US relaxes some Burma sanctions, appoints ambassador
The United States has eased some sanctions on investment and relations with Burma in response to political reform there.
But Secretary of State Hillary Clinton said broader laws on sanctions against Burma would remain in place to safeguard against "backsliding".
Restrictions on investments have been relaxed and the first US ambassador in 22 years has been announced.
The move follows limited democratic reform in Burma.
A nominally civilian government was elected in 2010 and, in April of this year, opposition politicians entered parliament following historic by-elections.
However, the government is still dominated by the military and concerns over political repression and human rights abuses continue.
After meeting Burma's Foreign Minister Wunna Maung Lwin, Mrs Clinton told a joint news conference: "Today we say to American businesses, invest in Burma, and do it responsibly."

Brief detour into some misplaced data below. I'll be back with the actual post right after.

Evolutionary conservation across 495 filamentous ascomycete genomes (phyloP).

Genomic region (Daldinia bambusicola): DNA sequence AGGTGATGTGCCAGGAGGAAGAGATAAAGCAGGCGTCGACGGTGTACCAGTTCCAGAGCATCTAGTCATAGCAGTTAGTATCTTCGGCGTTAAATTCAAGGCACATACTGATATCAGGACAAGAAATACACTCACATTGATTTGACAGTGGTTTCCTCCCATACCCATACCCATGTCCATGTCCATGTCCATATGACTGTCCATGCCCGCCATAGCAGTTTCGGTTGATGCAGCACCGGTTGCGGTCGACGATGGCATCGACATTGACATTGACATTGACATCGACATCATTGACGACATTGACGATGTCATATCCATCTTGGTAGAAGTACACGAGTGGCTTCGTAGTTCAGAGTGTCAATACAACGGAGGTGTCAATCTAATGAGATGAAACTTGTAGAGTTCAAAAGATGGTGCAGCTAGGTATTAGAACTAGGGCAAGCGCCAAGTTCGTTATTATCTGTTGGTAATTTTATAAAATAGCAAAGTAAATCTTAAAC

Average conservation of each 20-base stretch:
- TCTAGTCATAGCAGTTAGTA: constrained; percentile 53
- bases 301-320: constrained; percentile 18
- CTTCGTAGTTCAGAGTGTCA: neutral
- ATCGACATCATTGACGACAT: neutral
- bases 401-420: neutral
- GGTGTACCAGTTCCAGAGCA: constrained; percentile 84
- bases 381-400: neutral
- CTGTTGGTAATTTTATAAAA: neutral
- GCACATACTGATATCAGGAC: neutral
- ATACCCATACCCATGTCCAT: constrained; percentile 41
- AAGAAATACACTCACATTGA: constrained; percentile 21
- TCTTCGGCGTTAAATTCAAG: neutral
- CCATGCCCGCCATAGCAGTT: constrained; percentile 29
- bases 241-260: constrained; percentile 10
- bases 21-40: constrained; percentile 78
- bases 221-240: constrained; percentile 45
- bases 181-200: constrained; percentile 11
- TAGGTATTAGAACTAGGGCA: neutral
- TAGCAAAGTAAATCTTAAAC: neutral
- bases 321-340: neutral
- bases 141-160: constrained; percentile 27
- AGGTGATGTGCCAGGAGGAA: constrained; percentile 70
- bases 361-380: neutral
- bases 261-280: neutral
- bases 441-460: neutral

"We will be keeping the relevant laws on the books as an insurance policy, but our goal and our commitment is to move as rapidly as we can to expand business and investment opportunities," she said.
The secretary of state said that Derek Mitchell, the State Department's coordinator for Burma policy, would be nominated to return to the country as US ambassador.
Striking a note of caution, President Barack Obama told the US Congress the administration continues "to have concerns, including remaining political prisoners, ongoing conflict and serious human rights abuses in ethnic areas".
The European Union has already suspended most of its Burma sanctions, a move which was welcomed by pro-democracy leader Aung San Suu Kyi. Both the US and EU have kept arms embargos in place.
Ms Suu Kyi was recently released from house arrest to lead her National League for Democracy party to win 43 seats in last month's parliamentary by-elections.
Despite their poll victory, opposition politicians will remain very much in the minority in parliament. A quarter of the seats are reserved for the military and a large majority of the others are held by the military-backed ruling party.
But observers say their presence in parliament marks a key step in Burma's moves toward democracy.